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Scotland in Europe Update: 26th May 2017: Scotland in Europe Update: Flags fly half-mast for Manchester


In a sad week, the outrage which took place in Manchester is almost beyond comprehension.  It goes without saying that our thoughts have been with the victims, their families and friends, and the emergency services.  Across the EU flags were lowered and people gathered to pay their respects and emphasise their solidarity:

Earlier in the week, the EU Commission received its mandate to begin negotiations with the UK government.  In keeping people informed through these updates, I hope I can do my part in the service of our democracy.



The European Commission received its formal mandate to begin negotiations with the UK.

There is a handy Q&A explaining the details here:

The Irish support a tougher Brexit stance according to an opinion poll conducted for RTÉ One. Of those asked, 72% trust the EU's negotiating team to stand up for Ireland while only 43% trust the UK Government.

By 2025, GDP could be up to 3.1% lower if the Conservatives limit migration as they intend according to the Centre for Economics and Business Research.

Net long-term migration to the U.K. was down by 84,000 from 2015 mainly as a result of EU citizens leaving the U.K.

The Commission published the criteria for bidding to host the European Medical Agency and the European Investment Bank, both of which are currently located in the UK.

Jay Rayner has written an important but entertaining column highlighting the issues that farmers will face after Brexit.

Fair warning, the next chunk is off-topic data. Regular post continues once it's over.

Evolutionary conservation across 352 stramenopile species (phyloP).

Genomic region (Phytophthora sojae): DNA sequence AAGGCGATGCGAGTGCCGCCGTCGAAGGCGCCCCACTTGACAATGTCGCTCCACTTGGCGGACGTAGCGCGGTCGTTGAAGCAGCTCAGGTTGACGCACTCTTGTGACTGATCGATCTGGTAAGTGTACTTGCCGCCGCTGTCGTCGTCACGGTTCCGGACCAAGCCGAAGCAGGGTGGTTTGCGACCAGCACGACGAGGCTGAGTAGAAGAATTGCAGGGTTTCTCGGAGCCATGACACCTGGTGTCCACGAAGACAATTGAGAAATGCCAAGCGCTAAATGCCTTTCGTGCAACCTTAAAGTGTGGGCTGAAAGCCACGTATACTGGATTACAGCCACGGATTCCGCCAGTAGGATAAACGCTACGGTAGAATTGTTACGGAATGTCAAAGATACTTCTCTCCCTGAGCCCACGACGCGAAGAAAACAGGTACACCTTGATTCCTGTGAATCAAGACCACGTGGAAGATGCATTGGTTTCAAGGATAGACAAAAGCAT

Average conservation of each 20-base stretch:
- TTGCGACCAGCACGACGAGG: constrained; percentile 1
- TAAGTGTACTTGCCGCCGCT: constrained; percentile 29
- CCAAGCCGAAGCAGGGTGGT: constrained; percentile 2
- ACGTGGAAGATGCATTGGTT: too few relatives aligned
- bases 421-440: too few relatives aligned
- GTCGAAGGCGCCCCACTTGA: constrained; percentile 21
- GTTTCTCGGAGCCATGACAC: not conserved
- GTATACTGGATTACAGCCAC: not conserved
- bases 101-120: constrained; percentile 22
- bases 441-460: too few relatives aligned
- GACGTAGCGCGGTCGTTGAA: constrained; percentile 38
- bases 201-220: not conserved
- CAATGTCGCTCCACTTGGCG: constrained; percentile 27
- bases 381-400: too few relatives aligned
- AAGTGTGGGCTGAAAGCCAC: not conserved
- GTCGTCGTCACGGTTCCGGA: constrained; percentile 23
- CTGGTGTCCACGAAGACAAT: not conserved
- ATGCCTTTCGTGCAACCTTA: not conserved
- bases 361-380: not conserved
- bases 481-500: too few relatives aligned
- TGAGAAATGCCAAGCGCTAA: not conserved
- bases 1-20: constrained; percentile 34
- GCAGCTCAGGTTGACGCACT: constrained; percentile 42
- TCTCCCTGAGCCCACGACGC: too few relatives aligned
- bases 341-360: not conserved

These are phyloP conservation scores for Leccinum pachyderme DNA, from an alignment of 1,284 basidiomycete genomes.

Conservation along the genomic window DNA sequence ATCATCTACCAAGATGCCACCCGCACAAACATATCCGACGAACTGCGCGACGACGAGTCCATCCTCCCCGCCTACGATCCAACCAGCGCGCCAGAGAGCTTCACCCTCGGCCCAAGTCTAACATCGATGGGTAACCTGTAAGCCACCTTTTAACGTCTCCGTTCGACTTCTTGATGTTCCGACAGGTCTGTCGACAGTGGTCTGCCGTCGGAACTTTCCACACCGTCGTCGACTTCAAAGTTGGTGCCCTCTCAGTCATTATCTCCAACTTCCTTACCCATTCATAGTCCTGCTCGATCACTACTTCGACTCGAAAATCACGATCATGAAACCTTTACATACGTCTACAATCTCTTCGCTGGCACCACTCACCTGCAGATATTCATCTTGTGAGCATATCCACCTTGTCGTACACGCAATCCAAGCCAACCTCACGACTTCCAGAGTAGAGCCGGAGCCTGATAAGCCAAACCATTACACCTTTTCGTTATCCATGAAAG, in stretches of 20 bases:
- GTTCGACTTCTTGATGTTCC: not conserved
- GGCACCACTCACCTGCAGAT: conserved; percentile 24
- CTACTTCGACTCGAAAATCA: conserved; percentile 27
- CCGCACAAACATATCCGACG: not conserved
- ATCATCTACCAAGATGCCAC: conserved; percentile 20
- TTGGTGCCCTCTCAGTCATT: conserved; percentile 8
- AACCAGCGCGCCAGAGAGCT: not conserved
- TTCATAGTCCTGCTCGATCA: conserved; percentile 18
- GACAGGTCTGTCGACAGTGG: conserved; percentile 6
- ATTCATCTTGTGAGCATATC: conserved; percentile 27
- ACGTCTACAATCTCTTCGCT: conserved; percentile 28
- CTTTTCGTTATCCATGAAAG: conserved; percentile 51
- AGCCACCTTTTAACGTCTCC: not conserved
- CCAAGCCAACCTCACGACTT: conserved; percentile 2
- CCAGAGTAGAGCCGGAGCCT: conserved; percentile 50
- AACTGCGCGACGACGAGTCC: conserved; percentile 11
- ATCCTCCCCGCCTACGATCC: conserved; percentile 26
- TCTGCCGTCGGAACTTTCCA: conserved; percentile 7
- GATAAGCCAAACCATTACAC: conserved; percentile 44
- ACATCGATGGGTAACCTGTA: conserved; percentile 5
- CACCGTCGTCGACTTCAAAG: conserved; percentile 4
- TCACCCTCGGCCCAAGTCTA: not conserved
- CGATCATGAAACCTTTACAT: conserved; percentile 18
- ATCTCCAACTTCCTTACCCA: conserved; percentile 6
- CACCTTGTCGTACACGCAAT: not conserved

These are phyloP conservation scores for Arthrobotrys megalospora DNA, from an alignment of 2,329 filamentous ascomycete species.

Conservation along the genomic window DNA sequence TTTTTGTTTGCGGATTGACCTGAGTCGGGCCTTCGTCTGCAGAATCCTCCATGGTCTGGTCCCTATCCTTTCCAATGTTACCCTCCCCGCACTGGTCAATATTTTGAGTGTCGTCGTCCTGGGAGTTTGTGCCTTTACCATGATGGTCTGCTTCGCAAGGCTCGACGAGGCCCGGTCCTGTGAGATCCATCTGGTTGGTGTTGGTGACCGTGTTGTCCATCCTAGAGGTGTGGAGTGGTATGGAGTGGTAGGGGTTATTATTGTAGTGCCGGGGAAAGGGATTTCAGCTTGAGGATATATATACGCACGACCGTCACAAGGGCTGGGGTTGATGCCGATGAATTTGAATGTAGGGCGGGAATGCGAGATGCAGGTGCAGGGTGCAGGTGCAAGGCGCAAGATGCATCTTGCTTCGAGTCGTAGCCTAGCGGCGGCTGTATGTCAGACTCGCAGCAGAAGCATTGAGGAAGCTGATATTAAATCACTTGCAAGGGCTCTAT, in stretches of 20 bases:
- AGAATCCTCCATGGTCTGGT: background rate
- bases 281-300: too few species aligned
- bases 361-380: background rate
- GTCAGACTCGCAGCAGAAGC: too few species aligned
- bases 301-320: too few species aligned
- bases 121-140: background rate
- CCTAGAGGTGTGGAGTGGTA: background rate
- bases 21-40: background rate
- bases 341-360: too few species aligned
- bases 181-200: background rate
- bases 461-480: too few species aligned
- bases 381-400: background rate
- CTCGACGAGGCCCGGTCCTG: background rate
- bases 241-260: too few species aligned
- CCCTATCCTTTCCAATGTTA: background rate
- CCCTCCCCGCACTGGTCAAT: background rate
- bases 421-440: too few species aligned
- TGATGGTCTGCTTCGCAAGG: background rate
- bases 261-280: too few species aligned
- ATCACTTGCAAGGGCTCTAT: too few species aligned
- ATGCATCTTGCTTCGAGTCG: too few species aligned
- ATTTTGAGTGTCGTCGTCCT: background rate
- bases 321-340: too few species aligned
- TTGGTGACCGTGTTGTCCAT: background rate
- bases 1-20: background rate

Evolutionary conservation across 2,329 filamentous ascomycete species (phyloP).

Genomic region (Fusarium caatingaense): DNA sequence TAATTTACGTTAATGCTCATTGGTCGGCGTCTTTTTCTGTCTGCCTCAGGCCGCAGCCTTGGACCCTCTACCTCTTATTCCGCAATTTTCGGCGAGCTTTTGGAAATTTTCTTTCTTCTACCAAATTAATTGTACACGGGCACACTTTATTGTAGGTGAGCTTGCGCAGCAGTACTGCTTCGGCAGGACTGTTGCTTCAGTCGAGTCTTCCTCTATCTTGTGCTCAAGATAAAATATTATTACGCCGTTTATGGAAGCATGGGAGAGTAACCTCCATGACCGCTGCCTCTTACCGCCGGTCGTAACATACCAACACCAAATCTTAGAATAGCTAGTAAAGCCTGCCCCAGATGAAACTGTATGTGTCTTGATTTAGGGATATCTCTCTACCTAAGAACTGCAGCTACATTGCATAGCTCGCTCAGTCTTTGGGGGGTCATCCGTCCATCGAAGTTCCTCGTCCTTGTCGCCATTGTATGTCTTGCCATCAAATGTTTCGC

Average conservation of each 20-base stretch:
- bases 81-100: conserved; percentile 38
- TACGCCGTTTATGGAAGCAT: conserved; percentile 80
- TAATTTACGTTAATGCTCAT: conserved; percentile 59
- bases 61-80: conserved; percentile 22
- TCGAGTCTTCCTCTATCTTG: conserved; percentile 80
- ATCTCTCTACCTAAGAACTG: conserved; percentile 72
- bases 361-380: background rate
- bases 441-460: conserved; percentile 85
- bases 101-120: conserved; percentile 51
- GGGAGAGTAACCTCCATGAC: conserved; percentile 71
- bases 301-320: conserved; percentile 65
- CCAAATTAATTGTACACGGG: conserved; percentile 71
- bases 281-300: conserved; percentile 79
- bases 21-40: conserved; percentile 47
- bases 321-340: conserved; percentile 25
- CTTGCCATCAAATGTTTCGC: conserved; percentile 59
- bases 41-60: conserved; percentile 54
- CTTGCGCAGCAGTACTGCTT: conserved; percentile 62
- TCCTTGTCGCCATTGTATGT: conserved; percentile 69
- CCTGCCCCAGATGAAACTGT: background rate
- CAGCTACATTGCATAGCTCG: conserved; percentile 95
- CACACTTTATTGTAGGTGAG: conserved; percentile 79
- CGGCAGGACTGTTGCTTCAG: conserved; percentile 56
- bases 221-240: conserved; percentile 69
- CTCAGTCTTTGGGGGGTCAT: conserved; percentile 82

“It doesn’t look like a soft Brexit to me at all,” said Bundesbank board member Andreas Dombret.

A leaked document from the EU explains the 90 legal acts that makeup the UK’s legal obligations within the budget period of 2014-2020. This comes to around €100bn gross and €55-€75bn net.

The International Bar Association expressed its concerns about a hard Brexit.

Scotland receives a higher level of Horizon 2020 income per capita (€55 per capita compared with a UK average of €40) than all of the other nations, according to a new report on the role of EU funding in UK research and innovation, authored by the Academy of Medical Sciences, British Academy, Royal Academy of Engineering, and the Royal Society.

John Springford and Simon Tilford of the Centre for European Reform have outlined how no deal would be much worse than a bad deal.

A Guide to Brexit has been released by the Institute of International and European Affairs.

Colin Yeo points out that there was only a short period of just 11 years between 1962 and 1973 when free movement of people did not apply in the UK.

The quintessential Mr Darcy, Colin Firth, has applied for Italian citizenship due to Brexit.

And work by the University of Sussex and Chatham House finds that the price of wine in 2025 will be 22% higher than it would be without Brexit.